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Thursday, 28 June, 2001, 19:54 GMT 20:54 UK
Microsoft charges on
Microsoft chairman Bill Gates and US appeals court logo
Gates: 'Behaved as if Microsoft would win appeal'
By BBC News Online's Kevin Anderson in Washington

Microsoft has done little to change its business practices during its long running anti-trust battle with the US government, according to computer industry analysts.

And the company's present efforts show that it has little intention of changing its business model despite ongoing anti-trust scrutiny, they added.

But the appeals court's decision was not a total victory for the company. The court agreed the company has acted anti-competitively.

And analysts also say the company will have to exercise some care to avoid new skirmishes with trustbusters in the US and elsewhere.

Microsoft's business model

"Look at Microsoft's behaviour. They haven't changed one bit," says Dan Kusnetzky, an analyst with IT consultancy IDC.

"They have always acted as if the case had already been decided in their favour."

Microsoft has not changed its basic business model, he said.

The company leverages developers, standard document files and APIs, application protocol interfaces, to generate users, said Chris LeTocq, principal analyst with Guernsey Research.

And the company that built its empire on its flagship Windows operating system for desktop computers is looking to build its presence in server software, middleware and the internet.

It has done this by extending its business to server and internet markets.

Microsoft's .Net strategy clearly links software on their client systems to their server systems to development tools, Mr Kusnetzky said.

"For those upset with how Internet Explorer was linked with Windows, they will be more upset with .Net," he said.

Mr LeTocq said: "Frankly, what Microsoft is creating with .Net is Microsoft's version of the internet with the same business model and tactics."

Market share grows

And Microsoft has an even stronger market position with consumers, Mr Kusnetzky said.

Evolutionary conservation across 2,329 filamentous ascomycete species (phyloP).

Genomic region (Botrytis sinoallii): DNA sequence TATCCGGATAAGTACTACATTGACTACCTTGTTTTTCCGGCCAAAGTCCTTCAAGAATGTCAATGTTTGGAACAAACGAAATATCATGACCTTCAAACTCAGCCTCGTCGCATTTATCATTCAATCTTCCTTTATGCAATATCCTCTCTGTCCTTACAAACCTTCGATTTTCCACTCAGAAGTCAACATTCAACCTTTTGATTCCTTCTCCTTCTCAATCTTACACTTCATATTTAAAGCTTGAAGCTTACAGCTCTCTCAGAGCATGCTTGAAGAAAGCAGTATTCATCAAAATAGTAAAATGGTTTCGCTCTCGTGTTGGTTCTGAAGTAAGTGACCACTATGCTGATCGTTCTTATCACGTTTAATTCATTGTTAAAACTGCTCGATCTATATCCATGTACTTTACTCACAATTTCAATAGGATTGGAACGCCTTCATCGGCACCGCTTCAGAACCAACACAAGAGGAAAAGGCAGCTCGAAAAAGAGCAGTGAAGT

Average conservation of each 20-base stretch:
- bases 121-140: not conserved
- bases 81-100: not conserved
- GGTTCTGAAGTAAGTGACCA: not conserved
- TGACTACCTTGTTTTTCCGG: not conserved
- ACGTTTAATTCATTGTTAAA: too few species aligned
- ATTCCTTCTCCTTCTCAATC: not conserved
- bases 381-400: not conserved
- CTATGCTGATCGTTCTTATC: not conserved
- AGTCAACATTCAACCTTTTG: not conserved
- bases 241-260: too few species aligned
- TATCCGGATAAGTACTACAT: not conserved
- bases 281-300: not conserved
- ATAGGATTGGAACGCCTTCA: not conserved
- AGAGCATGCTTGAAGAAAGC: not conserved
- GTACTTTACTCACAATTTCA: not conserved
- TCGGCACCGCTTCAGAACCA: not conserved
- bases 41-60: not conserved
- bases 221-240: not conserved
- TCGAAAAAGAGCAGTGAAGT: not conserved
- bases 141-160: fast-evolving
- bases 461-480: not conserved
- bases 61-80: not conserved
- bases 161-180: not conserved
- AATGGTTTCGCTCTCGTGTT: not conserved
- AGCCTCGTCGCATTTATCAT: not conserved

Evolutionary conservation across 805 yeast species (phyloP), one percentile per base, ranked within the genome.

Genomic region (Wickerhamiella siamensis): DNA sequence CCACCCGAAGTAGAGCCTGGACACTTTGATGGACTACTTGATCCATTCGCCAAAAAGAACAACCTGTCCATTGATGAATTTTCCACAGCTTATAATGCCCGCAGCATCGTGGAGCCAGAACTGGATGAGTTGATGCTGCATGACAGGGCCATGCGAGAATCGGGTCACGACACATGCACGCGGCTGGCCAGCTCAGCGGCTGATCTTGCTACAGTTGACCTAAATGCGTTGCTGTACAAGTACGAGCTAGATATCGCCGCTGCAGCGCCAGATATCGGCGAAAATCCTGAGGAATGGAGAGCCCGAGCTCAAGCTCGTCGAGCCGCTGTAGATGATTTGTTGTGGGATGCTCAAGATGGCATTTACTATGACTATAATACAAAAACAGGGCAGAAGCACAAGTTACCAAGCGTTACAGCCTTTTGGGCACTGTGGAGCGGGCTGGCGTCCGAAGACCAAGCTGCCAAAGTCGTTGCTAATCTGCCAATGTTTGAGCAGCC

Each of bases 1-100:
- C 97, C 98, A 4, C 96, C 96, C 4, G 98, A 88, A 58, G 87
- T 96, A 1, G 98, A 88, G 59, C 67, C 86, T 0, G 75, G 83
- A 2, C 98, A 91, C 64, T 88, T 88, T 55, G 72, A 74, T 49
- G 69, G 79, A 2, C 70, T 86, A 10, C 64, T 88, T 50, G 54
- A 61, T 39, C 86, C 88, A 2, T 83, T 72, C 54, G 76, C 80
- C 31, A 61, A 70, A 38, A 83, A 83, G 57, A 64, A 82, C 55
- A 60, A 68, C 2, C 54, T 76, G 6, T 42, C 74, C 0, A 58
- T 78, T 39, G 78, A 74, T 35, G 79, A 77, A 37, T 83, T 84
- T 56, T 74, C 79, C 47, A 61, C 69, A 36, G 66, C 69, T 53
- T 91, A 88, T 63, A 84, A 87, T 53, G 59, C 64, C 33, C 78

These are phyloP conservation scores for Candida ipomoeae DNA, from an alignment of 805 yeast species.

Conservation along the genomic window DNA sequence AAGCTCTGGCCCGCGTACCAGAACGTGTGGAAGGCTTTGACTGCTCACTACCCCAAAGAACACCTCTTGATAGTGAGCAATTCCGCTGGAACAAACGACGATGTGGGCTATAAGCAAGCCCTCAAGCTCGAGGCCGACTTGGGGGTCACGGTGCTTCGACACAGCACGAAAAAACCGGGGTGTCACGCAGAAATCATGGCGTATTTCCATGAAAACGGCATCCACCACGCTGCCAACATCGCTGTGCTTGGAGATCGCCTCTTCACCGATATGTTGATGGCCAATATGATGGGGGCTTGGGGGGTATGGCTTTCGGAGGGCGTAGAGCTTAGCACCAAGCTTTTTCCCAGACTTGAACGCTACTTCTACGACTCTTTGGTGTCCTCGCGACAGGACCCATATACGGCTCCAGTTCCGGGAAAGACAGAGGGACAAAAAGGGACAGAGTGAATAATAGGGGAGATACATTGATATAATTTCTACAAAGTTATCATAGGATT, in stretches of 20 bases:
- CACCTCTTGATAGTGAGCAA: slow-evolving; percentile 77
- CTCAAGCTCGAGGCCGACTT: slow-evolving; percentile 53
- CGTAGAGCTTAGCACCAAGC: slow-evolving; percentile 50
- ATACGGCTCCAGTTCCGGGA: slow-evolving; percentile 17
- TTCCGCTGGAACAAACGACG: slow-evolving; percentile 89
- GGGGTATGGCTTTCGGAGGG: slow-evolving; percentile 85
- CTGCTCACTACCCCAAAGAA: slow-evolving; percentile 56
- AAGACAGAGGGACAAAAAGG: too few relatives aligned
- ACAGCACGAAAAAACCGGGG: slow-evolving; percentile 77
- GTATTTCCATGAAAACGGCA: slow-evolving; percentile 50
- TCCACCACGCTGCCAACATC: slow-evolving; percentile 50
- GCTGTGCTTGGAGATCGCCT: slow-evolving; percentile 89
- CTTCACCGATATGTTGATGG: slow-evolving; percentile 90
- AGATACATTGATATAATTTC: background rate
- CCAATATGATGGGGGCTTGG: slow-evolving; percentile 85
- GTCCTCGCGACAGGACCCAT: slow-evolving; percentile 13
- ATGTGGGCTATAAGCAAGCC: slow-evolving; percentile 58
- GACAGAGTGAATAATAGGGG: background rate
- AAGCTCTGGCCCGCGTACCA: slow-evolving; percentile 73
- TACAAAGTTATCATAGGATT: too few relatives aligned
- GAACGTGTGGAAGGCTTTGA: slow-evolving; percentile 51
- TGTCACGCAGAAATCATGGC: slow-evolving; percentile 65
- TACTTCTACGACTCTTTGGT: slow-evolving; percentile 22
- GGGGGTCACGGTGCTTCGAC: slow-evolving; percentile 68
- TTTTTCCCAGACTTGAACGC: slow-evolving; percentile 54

In 1999, Microsoft had 88% of the shipments for desktop operating systems and 38% of server software system shipments, and in 2000, they expanded that to 91% of the desktop market and 41% of the server software shipments, he said.

Microsoft has little left to conquer in the way of desktop operating systems which has led it to seek new markets including the server software market, hand held computers, smart phones, set-top boxes and the internet.

And as Microsoft looks to new markets, it has an advantage in its battle with trustbusters.

"From Microsoft's perspective, one of the largest advantages it has [is that] the technology market moves so fast compared to [the] litigation process," says Mr LeTocq.

They can move forward now and deal with anti-trust fallout much later.

"Microsoft went full steam ahead to get Netscape out of the way," he said, adding, they knew any lumps they would take would come by the time Netscape was gone.

Microsoft's mixed results

But while Rob Enderle of Giga Information Group says that the ruling will not have any initial impact on the company's behaviour, the ruling was not a total victory for the company.

The appeals court did agree with the lower court finding that Microsoft was a monopoly that acted anti-competitively with respect to the operating system market, he said.

"Microsoft is emboldened, but going forward, it will be treated as a monopoly, and any anti-trust case will be fast tracked," he said.

But he added, "There will be no behavioural change unless Microsoft is forced to make that change."

The settlement

Appeal court ruling

Appeal hearing

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